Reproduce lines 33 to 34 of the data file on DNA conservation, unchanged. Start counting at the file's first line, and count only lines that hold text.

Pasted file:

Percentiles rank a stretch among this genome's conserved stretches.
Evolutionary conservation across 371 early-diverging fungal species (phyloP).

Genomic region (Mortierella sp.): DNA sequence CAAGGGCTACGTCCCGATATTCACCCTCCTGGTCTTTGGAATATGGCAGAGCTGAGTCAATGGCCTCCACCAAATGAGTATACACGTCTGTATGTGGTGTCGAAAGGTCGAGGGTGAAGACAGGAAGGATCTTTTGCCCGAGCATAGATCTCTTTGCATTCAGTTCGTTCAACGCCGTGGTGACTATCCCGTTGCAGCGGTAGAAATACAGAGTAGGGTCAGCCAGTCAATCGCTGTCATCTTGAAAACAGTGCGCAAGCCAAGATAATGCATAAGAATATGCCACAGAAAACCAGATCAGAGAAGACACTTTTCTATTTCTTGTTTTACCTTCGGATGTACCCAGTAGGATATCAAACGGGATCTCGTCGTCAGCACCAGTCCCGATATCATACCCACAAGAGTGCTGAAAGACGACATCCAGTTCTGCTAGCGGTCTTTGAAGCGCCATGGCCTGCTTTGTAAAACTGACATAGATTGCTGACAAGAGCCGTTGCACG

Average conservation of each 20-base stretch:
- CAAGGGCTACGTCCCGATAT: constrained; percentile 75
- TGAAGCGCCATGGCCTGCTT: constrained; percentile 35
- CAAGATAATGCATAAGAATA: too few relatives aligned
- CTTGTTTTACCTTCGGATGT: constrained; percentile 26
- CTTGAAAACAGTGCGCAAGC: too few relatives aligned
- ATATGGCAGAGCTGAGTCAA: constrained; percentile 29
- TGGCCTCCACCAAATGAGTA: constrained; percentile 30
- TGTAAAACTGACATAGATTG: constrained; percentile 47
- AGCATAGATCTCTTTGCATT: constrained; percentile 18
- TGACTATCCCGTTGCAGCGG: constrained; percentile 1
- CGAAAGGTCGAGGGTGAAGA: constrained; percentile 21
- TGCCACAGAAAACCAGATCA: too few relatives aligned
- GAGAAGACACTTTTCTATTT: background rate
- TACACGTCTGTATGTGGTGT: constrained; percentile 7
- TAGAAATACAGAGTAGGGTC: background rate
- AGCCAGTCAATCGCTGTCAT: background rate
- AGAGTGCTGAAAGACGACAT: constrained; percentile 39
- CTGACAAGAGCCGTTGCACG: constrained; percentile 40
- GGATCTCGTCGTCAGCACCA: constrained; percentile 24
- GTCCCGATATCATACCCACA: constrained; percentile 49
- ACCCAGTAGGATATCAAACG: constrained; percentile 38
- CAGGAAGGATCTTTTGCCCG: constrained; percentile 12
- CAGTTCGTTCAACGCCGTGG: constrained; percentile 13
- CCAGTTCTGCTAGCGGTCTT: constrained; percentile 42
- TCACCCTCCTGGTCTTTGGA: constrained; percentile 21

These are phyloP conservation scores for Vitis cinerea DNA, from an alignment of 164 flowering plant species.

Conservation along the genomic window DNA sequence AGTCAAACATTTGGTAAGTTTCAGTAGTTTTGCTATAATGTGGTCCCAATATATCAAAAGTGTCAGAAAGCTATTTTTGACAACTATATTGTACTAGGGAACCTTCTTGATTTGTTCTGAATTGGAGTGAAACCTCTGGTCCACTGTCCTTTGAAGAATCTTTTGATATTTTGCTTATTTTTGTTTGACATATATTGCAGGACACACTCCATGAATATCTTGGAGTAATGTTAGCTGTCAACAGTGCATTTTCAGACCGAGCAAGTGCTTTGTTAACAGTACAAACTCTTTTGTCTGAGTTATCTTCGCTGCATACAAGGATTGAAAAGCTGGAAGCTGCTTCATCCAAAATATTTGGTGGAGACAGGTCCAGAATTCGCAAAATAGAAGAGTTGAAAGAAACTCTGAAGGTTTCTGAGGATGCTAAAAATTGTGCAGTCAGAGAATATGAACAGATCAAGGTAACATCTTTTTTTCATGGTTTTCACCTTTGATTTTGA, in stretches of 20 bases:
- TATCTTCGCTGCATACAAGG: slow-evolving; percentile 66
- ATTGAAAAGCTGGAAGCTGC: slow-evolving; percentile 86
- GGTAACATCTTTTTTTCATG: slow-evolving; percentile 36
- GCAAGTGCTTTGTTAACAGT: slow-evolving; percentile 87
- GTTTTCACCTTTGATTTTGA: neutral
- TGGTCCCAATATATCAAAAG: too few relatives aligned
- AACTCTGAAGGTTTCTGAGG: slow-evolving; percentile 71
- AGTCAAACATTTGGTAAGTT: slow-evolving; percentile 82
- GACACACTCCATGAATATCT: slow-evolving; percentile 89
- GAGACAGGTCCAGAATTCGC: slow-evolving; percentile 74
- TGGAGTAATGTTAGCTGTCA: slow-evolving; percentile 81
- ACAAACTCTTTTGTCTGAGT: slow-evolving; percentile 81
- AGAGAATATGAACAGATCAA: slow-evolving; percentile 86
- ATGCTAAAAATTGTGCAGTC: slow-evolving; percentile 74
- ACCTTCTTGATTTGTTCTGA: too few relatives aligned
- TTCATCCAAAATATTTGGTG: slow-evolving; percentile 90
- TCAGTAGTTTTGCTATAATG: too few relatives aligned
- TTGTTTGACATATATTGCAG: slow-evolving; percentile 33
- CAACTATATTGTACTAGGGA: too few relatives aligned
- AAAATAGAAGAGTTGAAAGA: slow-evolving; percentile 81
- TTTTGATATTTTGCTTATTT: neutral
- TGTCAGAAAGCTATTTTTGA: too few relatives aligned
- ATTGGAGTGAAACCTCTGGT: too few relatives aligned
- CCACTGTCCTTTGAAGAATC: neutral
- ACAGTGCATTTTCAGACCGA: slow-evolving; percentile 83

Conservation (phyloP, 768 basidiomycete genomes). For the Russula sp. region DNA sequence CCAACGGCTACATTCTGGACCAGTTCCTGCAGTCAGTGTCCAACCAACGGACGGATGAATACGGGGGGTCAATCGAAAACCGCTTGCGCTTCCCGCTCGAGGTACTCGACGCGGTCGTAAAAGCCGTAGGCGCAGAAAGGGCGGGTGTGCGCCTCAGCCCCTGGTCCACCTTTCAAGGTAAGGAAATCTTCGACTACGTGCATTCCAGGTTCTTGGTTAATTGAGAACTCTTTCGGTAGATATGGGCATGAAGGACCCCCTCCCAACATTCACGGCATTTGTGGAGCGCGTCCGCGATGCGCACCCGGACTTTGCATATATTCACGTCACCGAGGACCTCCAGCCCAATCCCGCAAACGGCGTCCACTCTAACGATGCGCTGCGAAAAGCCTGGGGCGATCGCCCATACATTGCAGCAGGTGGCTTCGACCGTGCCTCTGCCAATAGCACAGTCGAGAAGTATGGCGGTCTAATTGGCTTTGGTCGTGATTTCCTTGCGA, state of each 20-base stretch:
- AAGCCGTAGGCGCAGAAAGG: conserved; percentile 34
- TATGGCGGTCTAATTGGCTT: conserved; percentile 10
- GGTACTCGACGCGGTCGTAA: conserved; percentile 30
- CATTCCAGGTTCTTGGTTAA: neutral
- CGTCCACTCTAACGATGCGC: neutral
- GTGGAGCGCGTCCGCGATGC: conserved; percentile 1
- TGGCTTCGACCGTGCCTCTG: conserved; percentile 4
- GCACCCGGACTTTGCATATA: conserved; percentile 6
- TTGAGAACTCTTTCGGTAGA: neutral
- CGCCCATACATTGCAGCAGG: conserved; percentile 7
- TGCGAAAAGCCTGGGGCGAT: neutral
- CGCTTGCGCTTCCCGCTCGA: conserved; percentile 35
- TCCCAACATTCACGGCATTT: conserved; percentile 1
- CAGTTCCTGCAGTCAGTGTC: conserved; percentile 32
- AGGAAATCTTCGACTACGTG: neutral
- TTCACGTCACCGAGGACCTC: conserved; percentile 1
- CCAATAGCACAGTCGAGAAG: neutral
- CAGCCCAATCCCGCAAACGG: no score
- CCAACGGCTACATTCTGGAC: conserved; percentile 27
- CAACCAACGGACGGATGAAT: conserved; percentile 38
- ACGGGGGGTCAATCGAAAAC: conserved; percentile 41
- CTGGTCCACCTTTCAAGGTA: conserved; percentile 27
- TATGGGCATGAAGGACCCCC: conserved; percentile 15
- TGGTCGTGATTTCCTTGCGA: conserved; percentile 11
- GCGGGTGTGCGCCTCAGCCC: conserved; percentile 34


- ATTGAAAAGCTGGAAGCTGC: slow-evolving; percentile 86
- GGTAACATCTTTTTTTCATG: slow-evolving; percentile 36